Special lens brings 3D capabilities to standard camera equipment

A camera lens has been developed that allows photographers to benefit from the advantages of 3D technology using their existing equipment.

Previously, the capture of depth information was only possible using images or footage from camera arrays or special light field cameras.

Along with the two image dimensions, these also record the direction of incident light rays.

However, photographers and filmmakers had to pay for the advantages - such as extended depth of field, adjustment of focus or blur in post-processing, depth-based segmentation and 3D images - with high acquisition costs and cumbersome work flows.

Start-up company K-Lens has now developed its eponymous special lens which enables all these features without requiring additional expensive equipment.

“The innovation of our lens is that it’s compatible with today’s technical standards and can, therefore, be used with any camera,” said company founder Matthias Schmitz.

The K-Lens offers complete control over focus and blur, fully automatic segmentation, depth-based segmentation, perspective change and 3D images, but also complete access to the depth planes of the recorded image.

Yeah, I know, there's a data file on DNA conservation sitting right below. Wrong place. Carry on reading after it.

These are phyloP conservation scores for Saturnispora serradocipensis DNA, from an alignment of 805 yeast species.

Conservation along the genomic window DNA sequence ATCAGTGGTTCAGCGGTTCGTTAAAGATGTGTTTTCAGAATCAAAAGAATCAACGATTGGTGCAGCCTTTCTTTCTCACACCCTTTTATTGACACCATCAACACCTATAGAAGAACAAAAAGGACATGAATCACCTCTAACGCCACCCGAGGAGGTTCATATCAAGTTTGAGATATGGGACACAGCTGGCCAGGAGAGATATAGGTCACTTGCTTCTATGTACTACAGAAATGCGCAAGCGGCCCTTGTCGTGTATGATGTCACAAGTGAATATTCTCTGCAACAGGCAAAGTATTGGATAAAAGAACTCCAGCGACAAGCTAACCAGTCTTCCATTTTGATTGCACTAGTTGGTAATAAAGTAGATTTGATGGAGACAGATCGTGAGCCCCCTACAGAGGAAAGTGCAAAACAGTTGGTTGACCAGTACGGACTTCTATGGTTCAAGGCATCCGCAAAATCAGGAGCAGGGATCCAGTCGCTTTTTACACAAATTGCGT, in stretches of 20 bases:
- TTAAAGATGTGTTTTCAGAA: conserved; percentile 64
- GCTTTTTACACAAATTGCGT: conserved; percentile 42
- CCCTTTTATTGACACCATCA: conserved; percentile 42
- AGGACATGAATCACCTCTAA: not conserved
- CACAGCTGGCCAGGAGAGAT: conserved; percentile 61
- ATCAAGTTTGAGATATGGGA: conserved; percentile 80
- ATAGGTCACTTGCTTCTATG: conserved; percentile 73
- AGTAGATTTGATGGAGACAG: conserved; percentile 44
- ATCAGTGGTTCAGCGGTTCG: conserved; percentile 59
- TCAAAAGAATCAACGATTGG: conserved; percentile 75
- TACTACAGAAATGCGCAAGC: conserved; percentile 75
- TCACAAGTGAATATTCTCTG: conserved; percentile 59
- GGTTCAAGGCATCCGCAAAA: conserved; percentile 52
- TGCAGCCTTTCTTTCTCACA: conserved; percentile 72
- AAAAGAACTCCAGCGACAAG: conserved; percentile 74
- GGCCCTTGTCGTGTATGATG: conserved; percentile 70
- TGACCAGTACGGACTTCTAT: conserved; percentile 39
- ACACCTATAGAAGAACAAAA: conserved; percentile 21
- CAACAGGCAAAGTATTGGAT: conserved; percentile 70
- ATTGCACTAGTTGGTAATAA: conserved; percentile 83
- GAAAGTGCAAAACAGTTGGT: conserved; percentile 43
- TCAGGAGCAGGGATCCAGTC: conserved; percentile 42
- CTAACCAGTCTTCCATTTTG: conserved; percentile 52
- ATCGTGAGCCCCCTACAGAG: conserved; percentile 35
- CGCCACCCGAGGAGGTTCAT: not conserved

“Photos don’t have to end up in the digital recycling bin because of focusing errors - a common problem, for example, in macro photography.

“Image series, as in product photography, can be shot quicker and image objects can be segmented faster,” said Klaus Illgner, CTO, who is responsible for technical development at K-Lens.

New effects, like focus and blur within the same image plane, can also be realised with the K-Lens. The start-up company will also supply the software for achieving these post-processing effects.

The product is expected to have a length of 20cm and a maximum weight of 800g, similar to standard hand-held zoom lenses.

Its core component is the so-called ‘Image Multiplier’, a system of mirrors that, like a kaleidoscope, produces different perspectives of the same scene, which are then simultaneously projected onto the camera sensor. Software developed by K-Lens then generates the light field image.

K-Lens is also taking part in a research project developing a commercial light field camera for the professional film industry.

“In the long term, we would be interested in strategic cooperation with a market leader like Sony, Nikon, or Canon, to learn from their production know-how and their international sales and service models,” Schmitz said. The founders want to present a prototype of the first purely photographically designed K-Lens still this year.

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